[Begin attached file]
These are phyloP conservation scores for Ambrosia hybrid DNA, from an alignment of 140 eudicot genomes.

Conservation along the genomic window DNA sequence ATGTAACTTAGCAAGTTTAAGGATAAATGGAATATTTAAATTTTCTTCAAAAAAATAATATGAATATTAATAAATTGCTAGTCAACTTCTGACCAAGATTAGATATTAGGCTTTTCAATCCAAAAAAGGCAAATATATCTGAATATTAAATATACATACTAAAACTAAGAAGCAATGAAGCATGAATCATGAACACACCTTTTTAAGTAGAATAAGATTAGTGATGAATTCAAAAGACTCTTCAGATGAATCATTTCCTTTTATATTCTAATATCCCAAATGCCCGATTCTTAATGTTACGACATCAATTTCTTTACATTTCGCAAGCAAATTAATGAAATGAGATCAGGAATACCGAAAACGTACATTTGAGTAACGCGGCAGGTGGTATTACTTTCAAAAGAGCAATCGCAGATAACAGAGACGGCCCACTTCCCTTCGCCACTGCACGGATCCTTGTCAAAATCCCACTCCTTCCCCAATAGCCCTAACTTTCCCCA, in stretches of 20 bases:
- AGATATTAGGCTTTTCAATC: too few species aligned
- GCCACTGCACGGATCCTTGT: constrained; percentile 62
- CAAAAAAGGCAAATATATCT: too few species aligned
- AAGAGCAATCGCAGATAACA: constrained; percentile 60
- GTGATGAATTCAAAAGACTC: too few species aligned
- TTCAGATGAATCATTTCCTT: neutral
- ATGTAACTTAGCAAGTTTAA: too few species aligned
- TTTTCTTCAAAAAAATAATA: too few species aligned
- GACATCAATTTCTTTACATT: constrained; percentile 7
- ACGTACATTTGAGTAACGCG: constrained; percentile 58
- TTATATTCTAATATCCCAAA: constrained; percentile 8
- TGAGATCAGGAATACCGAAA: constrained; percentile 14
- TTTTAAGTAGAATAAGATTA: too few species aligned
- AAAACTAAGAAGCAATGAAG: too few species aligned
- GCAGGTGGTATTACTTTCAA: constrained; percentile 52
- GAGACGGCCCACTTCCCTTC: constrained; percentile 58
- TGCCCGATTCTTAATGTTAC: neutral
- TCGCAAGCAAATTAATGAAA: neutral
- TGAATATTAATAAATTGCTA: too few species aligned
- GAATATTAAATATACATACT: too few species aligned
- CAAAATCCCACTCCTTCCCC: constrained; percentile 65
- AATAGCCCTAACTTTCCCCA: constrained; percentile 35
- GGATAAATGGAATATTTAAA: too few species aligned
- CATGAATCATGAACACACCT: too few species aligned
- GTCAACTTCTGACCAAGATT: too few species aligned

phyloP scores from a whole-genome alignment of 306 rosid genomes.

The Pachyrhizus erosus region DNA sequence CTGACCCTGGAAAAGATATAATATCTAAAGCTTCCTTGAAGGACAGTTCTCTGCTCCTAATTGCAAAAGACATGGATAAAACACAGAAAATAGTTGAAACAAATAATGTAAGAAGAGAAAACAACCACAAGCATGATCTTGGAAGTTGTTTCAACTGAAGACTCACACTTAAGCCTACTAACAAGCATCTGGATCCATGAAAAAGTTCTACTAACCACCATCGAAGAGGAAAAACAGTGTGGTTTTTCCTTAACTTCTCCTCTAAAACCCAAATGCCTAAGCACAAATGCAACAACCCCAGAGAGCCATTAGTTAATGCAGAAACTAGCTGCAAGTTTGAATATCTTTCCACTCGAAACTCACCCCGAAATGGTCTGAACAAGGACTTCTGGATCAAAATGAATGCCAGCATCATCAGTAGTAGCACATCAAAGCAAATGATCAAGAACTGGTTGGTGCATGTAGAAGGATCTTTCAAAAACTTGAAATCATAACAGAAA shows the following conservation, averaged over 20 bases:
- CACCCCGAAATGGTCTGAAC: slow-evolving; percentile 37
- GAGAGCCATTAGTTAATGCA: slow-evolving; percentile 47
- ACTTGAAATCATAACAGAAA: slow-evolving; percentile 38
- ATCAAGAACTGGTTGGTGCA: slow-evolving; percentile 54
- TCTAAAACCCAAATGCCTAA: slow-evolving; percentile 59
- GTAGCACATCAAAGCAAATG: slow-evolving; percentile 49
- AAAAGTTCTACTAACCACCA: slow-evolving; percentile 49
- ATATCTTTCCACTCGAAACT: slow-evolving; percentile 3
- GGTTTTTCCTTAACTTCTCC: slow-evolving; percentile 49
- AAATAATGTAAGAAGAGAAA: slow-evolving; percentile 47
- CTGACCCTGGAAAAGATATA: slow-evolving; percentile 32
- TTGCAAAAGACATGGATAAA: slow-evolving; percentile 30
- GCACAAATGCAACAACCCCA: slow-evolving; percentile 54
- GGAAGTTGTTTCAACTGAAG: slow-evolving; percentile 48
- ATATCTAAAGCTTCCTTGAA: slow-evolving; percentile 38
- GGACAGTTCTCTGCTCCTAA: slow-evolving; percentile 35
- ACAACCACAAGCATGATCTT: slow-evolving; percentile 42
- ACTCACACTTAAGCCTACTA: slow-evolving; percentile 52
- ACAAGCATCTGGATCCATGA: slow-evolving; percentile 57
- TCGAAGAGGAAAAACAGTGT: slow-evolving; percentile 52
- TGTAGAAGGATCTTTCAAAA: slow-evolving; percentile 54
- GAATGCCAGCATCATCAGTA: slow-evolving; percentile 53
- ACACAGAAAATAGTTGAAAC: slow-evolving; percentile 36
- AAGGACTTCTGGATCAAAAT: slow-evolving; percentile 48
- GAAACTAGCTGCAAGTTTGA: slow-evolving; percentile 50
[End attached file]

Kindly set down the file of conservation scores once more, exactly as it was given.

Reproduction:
These are phyloP conservation scores for Ambrosia hybrid DNA, from an alignment of 140 eudicot genomes.

Conservation along the genomic window DNA sequence ATGTAACTTAGCAAGTTTAAGGATAAATGGAATATTTAAATTTTCTTCAAAAAAATAATATGAATATTAATAAATTGCTAGTCAACTTCTGACCAAGATTAGATATTAGGCTTTTCAATCCAAAAAAGGCAAATATATCTGAATATTAAATATACATACTAAAACTAAGAAGCAATGAAGCATGAATCATGAACACACCTTTTTAAGTAGAATAAGATTAGTGATGAATTCAAAAGACTCTTCAGATGAATCATTTCCTTTTATATTCTAATATCCCAAATGCCCGATTCTTAATGTTACGACATCAATTTCTTTACATTTCGCAAGCAAATTAATGAAATGAGATCAGGAATACCGAAAACGTACATTTGAGTAACGCGGCAGGTGGTATTACTTTCAAAAGAGCAATCGCAGATAACAGAGACGGCCCACTTCCCTTCGCCACTGCACGGATCCTTGTCAAAATCCCACTCCTTCCCCAATAGCCCTAACTTTCCCCA, in stretches of 20 bases:
- AGATATTAGGCTTTTCAATC: too few species aligned
- GCCACTGCACGGATCCTTGT: constrained; percentile 62
- CAAAAAAGGCAAATATATCT: too few species aligned
- AAGAGCAATCGCAGATAACA: constrained; percentile 60
- GTGATGAATTCAAAAGACTC: too few species aligned
- TTCAGATGAATCATTTCCTT: neutral
- ATGTAACTTAGCAAGTTTAA: too few species aligned
- TTTTCTTCAAAAAAATAATA: too few species aligned
- GACATCAATTTCTTTACATT: constrained; percentile 7
- ACGTACATTTGAGTAACGCG: constrained; percentile 58
- TTATATTCTAATATCCCAAA: constrained; percentile 8
- TGAGATCAGGAATACCGAAA: constrained; percentile 14
- TTTTAAGTAGAATAAGATTA: too few species aligned
- AAAACTAAGAAGCAATGAAG: too few species aligned
- GCAGGTGGTATTACTTTCAA: constrained; percentile 52
- GAGACGGCCCACTTCCCTTC: constrained; percentile 58
- TGCCCGATTCTTAATGTTAC: neutral
- TCGCAAGCAAATTAATGAAA: neutral
- TGAATATTAATAAATTGCTA: too few species aligned
- GAATATTAAATATACATACT: too few species aligned
- CAAAATCCCACTCCTTCCCC: constrained; percentile 65
- AATAGCCCTAACTTTCCCCA: constrained; percentile 35
- GGATAAATGGAATATTTAAA: too few species aligned
- CATGAATCATGAACACACCT: too few species aligned
- GTCAACTTCTGACCAAGATT: too few species aligned

phyloP scores from a whole-genome alignment of 306 rosid genomes.

The Pachyrhizus erosus region DNA sequence CTGACCCTGGAAAAGATATAATATCTAAAGCTTCCTTGAAGGACAGTTCTCTGCTCCTAATTGCAAAAGACATGGATAAAACACAGAAAATAGTTGAAACAAATAATGTAAGAAGAGAAAACAACCACAAGCATGATCTTGGAAGTTGTTTCAACTGAAGACTCACACTTAAGCCTACTAACAAGCATCTGGATCCATGAAAAAGTTCTACTAACCACCATCGAAGAGGAAAAACAGTGTGGTTTTTCCTTAACTTCTCCTCTAAAACCCAAATGCCTAAGCACAAATGCAACAACCCCAGAGAGCCATTAGTTAATGCAGAAACTAGCTGCAAGTTTGAATATCTTTCCACTCGAAACTCACCCCGAAATGGTCTGAACAAGGACTTCTGGATCAAAATGAATGCCAGCATCATCAGTAGTAGCACATCAAAGCAAATGATCAAGAACTGGTTGGTGCATGTAGAAGGATCTTTCAAAAACTTGAAATCATAACAGAAA shows the following conservation, averaged over 20 bases:
- CACCCCGAAATGGTCTGAAC: slow-evolving; percentile 37
- GAGAGCCATTAGTTAATGCA: slow-evolving; percentile 47
- ACTTGAAATCATAACAGAAA: slow-evolving; percentile 38
- ATCAAGAACTGGTTGGTGCA: slow-evolving; percentile 54
- TCTAAAACCCAAATGCCTAA: slow-evolving; percentile 59
- GTAGCACATCAAAGCAAATG: slow-evolving; percentile 49
- AAAAGTTCTACTAACCACCA: slow-evolving; percentile 49
- ATATCTTTCCACTCGAAACT: slow-evolving; percentile 3
- GGTTTTTCCTTAACTTCTCC: slow-evolving; percentile 49
- AAATAATGTAAGAAGAGAAA: slow-evolving; percentile 47
- CTGACCCTGGAAAAGATATA: slow-evolving; percentile 32
- TTGCAAAAGACATGGATAAA: slow-evolving; percentile 30
- GCACAAATGCAACAACCCCA: slow-evolving; percentile 54
- GGAAGTTGTTTCAACTGAAG: slow-evolving; percentile 48
- ATATCTAAAGCTTCCTTGAA: slow-evolving; percentile 38
- GGACAGTTCTCTGCTCCTAA: slow-evolving; percentile 35
- ACAACCACAAGCATGATCTT: slow-evolving; percentile 42
- ACTCACACTTAAGCCTACTA: slow-evolving; percentile 52
- ACAAGCATCTGGATCCATGA: slow-evolving; percentile 57
- TCGAAGAGGAAAAACAGTGT: slow-evolving; percentile 52
- TGTAGAAGGATCTTTCAAAA: slow-evolving; percentile 54
- GAATGCCAGCATCATCAGTA: slow-evolving; percentile 53
- ACACAGAAAATAGTTGAAAC: slow-evolving; percentile 36
- AAGGACTTCTGGATCAAAAT: slow-evolving; percentile 48
- GAAACTAGCTGCAAGTTTGA: slow-evolving; percentile 50